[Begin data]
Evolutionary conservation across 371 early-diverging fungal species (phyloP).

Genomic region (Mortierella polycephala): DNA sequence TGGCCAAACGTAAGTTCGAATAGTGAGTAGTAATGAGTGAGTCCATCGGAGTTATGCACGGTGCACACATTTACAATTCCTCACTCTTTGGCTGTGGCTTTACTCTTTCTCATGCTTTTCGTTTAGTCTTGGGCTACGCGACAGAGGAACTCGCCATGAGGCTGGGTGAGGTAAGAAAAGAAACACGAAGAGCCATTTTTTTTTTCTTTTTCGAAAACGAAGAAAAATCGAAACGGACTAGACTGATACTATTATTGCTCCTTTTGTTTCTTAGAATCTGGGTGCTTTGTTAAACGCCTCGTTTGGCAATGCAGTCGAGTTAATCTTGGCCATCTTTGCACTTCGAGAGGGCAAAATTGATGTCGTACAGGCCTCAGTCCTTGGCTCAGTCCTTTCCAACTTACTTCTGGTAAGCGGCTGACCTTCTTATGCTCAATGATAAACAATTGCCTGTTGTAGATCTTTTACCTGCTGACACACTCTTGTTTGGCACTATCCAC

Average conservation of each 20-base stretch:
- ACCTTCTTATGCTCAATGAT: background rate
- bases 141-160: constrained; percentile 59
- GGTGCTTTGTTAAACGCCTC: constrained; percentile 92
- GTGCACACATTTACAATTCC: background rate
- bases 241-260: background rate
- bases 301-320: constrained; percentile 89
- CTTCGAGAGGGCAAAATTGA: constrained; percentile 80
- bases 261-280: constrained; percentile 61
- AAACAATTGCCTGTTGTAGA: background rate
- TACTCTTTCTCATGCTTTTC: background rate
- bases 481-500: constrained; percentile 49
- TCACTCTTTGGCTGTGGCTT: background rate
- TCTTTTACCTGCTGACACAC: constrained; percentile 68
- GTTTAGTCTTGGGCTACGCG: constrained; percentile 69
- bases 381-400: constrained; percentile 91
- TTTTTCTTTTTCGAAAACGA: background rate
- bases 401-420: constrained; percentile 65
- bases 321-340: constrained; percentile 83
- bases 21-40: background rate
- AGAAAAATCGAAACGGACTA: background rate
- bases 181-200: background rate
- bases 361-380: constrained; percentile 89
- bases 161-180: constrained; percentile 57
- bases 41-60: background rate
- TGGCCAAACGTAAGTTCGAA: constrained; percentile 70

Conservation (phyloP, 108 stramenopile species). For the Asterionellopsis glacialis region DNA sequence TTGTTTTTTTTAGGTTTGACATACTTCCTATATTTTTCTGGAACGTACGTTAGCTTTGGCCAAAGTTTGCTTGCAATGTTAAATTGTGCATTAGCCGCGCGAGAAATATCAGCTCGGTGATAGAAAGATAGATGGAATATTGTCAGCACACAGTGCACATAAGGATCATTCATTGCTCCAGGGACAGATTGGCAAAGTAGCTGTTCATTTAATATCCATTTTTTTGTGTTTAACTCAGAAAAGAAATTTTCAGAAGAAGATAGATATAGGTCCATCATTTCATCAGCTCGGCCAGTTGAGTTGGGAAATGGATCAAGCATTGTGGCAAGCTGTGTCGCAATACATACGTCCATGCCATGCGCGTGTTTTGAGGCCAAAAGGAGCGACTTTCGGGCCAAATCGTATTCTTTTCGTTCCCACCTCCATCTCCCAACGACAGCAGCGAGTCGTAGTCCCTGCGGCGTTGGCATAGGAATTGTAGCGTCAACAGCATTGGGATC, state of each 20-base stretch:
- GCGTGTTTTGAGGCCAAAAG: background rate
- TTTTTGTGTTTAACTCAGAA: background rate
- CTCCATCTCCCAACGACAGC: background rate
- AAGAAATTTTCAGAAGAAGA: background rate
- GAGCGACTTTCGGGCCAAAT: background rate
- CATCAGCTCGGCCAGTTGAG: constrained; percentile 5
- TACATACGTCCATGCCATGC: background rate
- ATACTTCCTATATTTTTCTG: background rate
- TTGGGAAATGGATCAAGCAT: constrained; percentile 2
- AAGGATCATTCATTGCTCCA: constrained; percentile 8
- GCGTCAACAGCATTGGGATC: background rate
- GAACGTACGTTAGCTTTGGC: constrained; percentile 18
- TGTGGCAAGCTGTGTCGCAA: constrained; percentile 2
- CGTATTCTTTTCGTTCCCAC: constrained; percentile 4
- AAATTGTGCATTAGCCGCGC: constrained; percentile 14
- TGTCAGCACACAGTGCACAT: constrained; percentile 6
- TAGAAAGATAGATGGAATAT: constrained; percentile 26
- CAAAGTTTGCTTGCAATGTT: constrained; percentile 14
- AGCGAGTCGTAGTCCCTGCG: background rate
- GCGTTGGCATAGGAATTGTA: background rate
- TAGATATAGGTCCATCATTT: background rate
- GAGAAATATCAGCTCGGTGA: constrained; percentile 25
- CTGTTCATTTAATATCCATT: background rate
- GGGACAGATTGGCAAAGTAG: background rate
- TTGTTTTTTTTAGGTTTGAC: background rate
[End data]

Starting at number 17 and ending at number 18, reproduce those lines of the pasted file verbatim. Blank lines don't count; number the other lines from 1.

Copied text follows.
- GTTTAGTCTTGGGCTACGCG: constrained; percentile 69
- bases 381-400: constrained; percentile 91